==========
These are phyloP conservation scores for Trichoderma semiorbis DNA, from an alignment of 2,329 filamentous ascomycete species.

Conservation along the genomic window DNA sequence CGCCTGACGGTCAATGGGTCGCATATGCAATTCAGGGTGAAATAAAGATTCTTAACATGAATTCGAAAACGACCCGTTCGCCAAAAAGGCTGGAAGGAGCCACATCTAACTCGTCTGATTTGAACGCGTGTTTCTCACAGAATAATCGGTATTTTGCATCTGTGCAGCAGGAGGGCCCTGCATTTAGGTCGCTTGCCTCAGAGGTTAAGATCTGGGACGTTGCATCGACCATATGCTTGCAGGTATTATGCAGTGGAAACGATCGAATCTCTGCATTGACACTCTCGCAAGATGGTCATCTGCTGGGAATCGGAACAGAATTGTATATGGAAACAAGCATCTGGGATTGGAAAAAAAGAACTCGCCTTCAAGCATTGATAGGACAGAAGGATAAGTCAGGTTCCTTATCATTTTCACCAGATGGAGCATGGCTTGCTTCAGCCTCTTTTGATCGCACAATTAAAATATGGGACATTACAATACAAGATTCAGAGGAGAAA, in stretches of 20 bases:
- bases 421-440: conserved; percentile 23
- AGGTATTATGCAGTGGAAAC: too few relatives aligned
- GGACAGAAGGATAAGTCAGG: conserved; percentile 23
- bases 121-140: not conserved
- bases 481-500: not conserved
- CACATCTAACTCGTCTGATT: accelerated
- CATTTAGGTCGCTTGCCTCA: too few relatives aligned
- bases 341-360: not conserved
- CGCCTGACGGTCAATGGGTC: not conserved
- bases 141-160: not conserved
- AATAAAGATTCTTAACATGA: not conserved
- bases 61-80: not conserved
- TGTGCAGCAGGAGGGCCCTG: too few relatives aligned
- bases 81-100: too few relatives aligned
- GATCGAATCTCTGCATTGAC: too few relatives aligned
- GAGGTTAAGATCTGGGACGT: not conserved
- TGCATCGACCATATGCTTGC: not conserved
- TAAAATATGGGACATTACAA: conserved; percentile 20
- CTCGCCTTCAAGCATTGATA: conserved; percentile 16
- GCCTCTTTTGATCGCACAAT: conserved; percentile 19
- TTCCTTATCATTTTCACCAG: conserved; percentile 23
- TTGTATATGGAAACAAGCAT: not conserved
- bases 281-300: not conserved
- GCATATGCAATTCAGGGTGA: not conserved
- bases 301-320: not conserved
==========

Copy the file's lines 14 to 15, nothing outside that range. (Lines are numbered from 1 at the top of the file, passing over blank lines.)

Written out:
- bases 61-80: not conserved
- TGTGCAGCAGGAGGGCCCTG: too few relatives aligned